This book on intelligence analysis written by intelligence expert Dr. Stephen Marrin argues that scholarship can play a valuable role in improving intelligence analysis. Improving intelligence analysis requires bridging the gap between scholarship and practice. Compared to the more established academic disciplines of political science and international relations, intelligence studies scholarship is generally quite relevant to practice. Yet a substantial gap exists nonetheless. Even though there are many intelligence analysts, very few of them are aware of the various writings on intelligence analysis which could help them improve their own processes and products. If the gap between scholarship and practice were to be bridged, practitioners would be able to access and exploit the literature in order to acquire new ways to think about, frame, conceptualize, and improve the analytic process and the resulting product. This volume contributes to the broader discussion regarding mechanisms and methods for improving intelligence analysis processes and products. It synthesizes these articles into a coherent whole, linking them together through common themes, and emphasizes the broader vision of intelligence analysis in the introduction and conclusion chapters. The book will be of great interest to students of intelligence studies, strategic studies, US national security, US foreign policy, security studies and political science in general,as well as professional intelligence analysts and managers.
With the exponential growth in the intelligence field in the last few years, the profession has grown much larger and its mission more complex. Government and private sector security agencies have recruited intelligence analysts to process what has become a voluminous amount of raw information flowing into these agencies' data collection systems. Unfortunately, there is an unmet need for analysts who are able to process these data. For this reason there are a growing number of colleges and universities that offer intelligence training so that candidates for analyst positions can take-up their duties without protracted on-the-job instruction. Handbook of Scientific Methods of Inquiry for Intelligence Analysis offers students in such courses a way of gaining the analytic skills essential to undertake intelligence work. This book acquaints students and analysts with how intelligence fits into the larger research framework. It covers not only the essentials of applied research but also explains the function, structure, and operational methods specifically involved in intelligence work. It looks at how analysts work with classified information in a security conscious environment, as well as obtaining data via covert methods. Students are left with little doubt about what intelligence is and how it is developed using scientific methods of inquiry.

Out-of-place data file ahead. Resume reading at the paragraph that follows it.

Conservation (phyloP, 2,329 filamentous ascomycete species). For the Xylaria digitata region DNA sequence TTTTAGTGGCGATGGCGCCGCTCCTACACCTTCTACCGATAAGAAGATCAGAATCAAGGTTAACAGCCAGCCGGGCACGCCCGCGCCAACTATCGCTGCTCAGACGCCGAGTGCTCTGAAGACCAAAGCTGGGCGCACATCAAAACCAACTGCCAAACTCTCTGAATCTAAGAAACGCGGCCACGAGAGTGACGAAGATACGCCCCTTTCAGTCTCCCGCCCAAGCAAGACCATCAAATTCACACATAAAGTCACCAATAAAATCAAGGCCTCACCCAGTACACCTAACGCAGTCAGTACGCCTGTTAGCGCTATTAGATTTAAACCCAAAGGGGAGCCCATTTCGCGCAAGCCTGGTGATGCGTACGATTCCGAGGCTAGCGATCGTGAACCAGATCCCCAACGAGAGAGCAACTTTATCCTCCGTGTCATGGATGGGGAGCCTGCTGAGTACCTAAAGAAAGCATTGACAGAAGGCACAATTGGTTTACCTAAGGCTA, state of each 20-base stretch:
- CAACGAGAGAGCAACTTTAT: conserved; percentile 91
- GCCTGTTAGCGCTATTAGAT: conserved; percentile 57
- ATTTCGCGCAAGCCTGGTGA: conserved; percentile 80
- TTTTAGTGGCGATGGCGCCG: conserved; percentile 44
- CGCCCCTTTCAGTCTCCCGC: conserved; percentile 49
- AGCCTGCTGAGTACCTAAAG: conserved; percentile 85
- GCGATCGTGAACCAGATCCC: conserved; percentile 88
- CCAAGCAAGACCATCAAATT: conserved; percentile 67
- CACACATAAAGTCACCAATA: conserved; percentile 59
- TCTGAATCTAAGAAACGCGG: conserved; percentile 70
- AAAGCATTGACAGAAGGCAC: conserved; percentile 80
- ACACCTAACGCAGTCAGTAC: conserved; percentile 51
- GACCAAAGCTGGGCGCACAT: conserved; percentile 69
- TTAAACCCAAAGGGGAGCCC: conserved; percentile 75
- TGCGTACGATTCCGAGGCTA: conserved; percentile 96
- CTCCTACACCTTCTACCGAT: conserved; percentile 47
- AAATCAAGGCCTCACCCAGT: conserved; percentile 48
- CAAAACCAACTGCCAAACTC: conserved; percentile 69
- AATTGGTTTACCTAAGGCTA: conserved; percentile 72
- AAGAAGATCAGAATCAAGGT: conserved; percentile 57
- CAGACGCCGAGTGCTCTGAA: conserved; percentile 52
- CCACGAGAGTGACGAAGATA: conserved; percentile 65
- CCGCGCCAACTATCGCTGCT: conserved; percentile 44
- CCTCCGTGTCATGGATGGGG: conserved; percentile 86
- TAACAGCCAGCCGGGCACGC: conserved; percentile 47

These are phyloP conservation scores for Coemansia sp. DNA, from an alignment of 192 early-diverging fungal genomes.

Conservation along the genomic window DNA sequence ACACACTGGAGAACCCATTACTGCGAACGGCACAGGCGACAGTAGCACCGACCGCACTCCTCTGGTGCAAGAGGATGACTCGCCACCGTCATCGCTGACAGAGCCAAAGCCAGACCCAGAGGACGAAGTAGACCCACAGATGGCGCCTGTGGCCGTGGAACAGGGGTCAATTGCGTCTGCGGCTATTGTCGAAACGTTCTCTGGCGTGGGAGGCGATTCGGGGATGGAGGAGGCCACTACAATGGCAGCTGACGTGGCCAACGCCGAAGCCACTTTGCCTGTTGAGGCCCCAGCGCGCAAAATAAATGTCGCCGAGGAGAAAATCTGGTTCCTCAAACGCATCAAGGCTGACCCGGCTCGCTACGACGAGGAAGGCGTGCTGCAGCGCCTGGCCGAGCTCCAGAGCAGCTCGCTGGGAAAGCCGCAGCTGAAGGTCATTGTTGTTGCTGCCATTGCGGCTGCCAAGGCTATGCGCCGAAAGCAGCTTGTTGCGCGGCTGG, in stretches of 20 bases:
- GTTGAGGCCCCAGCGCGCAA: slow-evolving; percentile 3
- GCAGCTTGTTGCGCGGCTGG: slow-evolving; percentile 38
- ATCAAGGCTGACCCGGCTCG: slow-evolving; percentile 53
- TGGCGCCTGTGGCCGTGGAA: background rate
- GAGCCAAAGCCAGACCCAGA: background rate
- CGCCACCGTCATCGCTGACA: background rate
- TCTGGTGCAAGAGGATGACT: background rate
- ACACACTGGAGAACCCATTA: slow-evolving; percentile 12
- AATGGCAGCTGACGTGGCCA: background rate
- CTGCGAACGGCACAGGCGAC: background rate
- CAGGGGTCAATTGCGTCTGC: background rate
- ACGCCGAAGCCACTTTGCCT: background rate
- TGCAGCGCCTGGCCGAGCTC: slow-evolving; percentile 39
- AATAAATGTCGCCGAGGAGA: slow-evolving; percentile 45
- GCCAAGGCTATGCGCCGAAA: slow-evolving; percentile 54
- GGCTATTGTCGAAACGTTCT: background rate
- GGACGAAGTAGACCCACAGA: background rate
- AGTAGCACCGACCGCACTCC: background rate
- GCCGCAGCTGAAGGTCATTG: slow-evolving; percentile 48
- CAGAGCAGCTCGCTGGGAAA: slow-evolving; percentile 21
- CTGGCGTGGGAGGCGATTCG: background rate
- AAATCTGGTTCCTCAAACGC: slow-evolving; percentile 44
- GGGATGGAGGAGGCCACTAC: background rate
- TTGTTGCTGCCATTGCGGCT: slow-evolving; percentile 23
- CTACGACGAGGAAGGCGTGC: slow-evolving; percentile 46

The Art of Intelligence
Author: William J. Lahneman, Rubén Arcos
Publisher: Rowman & Littlefield
This is the first textbook to offer in one volume original simulations, exercises, and games designed by academics and intelligence professionals from several countries. These innovative methods are meant to enhance the learning experience and provide an international perspective to the topics and approaches discussed in class. Intelligence simulations and games are presented in ready-to-run formats, from easy instructions to result-recordings matrices, to minimize preparation time for both instructors and students. Exercises, such as cyber-attack simulations, information sharing, ethical scenarios, and more, expose the student to the many subtle aspects of the intelligence enterprise through active role-playing in simulations and game exercises. The cases cover a wide range of key analytical issues and contexts with an international focus for an innovative text that will suit intelligence training courses at all levels.
Contents: (1) How Do People Reason?; (2) What is Critical Thinking?; (3) What Can Be Learned from the Past?: Thinking Critically about Cuba: Deploying the Missiles; Assessing the Implications; Between Dogmatism and Refutation; Lacking: Disconfirmation; The Roles of Critical Thinking in the Cuban Crisis; Winners and Losers: The Crisis in Context; Ten Years Later, They Meet Again; Judgment; (4) How Can Intelligence Analysts Employ Critical Thinking?; (5) How Can Intelligence Analysts be Taught to Think Critically?; (6) How Does Critical Thinking Transform?; (7) What Other Points of View Exist?; (8) What Does the Future Hold?; (9) NSA¿s Critical Thinking and Structured Analysis Class Syllabus. Charts and tables.
The text explains the model-based method of intelligence analysis that represents the analyst’s mental models of a subject as well as the analyst’s reasoning process. It includes dynamic simulations and interactive analytic games, case studies that illustrate a wide range of intelligence problems, and a recommended curriculum for technical analysts.
Analytic Writing Guide
Author: Louis M. Kaiser, Randolph H. Pherson